Nasdaq OMX’s planned London-based NLX derivatives exchange will leverage the exchange group’s own Genium Inet technology to ensure low-latency matching. The exchange will base its primary matching engine at Equinix’s popular LD4 facility in Slough, west of London, where co-lo facilities will be available.
When it begins operating in Q1 of 2013 (if the regulators say yes), NLX will trade in both short term and long term interest rate futures and options, with clearing via LCH.Clearnet.
The exchange will accept orders in FIX format, with market data available in both FIX and Itch format, the latter offering lower latency.
While NLX will use Equinix as its primary hosting centre, it has chosen rival Interxion as its secondary host, in east London.
Genium Inet – built in Sweden and in use at the Singapore Exchange, the Hong Kong Exchange, BrokerTec and the exchange group’s own Nordic markets, among other market centres – is one variant of Nasdaq OMX’s Inet matching technology, with a matching speed of less than 90 microseconds for some deployments.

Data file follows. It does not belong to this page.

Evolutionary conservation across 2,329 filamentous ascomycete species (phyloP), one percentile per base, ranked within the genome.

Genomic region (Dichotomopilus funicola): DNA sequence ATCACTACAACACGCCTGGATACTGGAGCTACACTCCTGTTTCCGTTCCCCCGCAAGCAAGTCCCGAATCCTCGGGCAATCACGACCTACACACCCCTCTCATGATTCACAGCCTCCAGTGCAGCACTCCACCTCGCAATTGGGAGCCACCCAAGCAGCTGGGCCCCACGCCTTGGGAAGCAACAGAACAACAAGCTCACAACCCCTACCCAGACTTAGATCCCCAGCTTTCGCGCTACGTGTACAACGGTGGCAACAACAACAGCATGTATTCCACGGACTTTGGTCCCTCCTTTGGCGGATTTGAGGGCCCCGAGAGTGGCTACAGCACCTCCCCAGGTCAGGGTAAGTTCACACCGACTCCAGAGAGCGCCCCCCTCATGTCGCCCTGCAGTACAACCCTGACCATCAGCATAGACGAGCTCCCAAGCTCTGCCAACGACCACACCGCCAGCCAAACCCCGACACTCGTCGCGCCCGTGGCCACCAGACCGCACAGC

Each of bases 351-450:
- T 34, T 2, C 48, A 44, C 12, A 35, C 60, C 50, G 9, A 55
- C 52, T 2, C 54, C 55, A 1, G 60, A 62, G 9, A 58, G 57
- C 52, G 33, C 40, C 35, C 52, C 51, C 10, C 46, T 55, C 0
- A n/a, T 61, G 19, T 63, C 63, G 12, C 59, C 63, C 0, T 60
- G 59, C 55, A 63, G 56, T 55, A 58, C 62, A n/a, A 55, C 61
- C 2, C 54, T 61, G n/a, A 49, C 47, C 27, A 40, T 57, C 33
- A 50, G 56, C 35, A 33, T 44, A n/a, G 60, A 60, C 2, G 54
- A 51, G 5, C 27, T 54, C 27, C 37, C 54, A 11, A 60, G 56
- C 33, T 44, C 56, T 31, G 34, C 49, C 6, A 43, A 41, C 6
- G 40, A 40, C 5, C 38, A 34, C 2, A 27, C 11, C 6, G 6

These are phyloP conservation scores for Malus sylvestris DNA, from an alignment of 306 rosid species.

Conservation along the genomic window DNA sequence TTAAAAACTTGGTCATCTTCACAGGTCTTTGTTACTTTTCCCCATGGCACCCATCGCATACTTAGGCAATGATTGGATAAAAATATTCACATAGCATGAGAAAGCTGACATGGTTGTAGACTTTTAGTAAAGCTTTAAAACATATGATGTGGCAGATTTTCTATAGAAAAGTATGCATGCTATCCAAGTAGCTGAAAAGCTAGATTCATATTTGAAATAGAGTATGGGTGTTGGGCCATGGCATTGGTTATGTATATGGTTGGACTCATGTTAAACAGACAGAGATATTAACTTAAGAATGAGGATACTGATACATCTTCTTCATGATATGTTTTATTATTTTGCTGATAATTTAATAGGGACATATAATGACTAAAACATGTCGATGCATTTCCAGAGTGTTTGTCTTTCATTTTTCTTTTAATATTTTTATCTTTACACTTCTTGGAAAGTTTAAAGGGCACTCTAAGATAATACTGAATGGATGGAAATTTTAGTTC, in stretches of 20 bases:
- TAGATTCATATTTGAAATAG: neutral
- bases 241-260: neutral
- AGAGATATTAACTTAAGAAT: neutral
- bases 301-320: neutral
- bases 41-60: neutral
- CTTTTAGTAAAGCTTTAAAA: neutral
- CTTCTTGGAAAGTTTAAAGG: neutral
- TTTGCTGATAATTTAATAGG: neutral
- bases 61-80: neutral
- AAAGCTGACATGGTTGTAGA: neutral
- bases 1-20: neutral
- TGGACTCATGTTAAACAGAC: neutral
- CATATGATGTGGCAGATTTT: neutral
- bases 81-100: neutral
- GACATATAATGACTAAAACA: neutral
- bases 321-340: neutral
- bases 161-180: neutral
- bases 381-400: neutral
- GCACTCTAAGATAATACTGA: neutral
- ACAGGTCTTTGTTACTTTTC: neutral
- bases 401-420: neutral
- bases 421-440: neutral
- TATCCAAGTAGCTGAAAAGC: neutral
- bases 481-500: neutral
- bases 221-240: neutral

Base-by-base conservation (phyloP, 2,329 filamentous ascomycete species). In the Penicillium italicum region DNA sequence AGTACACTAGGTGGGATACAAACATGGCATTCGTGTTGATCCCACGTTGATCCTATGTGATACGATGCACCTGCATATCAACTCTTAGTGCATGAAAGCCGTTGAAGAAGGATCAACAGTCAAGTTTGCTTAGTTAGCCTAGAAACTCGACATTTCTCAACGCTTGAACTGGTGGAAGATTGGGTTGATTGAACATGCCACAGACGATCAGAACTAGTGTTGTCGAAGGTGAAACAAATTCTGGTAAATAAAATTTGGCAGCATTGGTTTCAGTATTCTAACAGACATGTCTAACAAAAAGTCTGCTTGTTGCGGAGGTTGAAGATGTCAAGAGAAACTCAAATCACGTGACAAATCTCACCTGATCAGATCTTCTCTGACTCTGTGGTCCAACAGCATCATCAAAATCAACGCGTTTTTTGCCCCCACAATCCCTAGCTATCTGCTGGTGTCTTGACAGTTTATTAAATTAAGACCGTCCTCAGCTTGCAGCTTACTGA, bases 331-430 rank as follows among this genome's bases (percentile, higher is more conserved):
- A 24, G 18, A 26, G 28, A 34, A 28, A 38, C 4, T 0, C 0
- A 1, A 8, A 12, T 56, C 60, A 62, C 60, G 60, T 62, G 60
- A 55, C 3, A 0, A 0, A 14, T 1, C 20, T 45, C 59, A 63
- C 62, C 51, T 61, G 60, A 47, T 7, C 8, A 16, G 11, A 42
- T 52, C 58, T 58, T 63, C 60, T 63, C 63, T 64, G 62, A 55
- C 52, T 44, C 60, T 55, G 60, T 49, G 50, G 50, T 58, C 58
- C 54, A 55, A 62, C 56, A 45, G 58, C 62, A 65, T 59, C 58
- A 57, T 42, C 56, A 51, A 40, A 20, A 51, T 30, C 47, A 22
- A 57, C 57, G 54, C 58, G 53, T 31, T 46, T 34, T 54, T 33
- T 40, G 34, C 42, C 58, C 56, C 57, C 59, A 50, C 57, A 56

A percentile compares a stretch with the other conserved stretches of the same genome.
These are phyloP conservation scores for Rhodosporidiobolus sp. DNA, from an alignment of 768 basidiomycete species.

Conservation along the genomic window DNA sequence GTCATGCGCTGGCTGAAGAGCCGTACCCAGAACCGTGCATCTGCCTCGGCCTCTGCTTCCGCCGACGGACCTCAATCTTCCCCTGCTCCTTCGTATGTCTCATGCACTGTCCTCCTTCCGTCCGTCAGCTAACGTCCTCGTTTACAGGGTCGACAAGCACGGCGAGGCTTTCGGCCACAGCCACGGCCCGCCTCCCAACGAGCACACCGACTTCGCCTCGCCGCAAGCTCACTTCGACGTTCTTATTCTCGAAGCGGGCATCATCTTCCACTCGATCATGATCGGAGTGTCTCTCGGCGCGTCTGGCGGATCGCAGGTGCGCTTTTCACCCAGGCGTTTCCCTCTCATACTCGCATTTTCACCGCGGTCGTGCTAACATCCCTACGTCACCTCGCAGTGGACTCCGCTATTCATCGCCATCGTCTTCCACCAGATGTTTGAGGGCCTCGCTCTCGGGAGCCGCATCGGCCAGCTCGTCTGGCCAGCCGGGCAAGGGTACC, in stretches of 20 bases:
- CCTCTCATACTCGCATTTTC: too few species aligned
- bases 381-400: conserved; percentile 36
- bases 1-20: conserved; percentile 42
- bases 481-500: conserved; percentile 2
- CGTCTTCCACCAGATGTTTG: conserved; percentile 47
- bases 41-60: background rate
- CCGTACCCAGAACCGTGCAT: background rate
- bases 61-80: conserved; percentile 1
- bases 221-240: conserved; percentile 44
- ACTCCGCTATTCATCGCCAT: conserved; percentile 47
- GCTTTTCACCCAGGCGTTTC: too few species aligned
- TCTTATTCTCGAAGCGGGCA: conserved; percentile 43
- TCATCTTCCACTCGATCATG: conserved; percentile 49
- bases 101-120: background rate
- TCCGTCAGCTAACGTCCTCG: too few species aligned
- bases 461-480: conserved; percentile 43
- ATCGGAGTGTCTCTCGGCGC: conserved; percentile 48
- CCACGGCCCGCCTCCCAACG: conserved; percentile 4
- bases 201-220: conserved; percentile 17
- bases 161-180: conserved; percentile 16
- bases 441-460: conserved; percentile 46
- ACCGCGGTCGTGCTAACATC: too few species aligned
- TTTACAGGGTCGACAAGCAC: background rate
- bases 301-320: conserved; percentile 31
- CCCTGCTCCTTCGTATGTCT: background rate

Another variant – X-Stream Inet – is developed in Australia and is considered to be the fastest generally deployed matching technology, with its implementation at the SIX Swiss Exchange matching in less than 40 microseconds. It has also been deployed by the SBI Japannext proprietary trading system in Tokyo.
Neither Genium Inet or X-Stream Inet is actually used by the U.S. Nasdaq Stock Market, which runs on proprietary technology, referred to simply as Inet (a throwback to technology that came with the acquisition of Instinet).
CME Group also plans to open a London-based derivatives exchange in the middle of 2013. Both markets would compete with the incumbent NYSE Euronext Liffe market and Deutsche Boerse’s Eurex exchange. Eurex is undergoing a technology upgrade designed to lower its latency.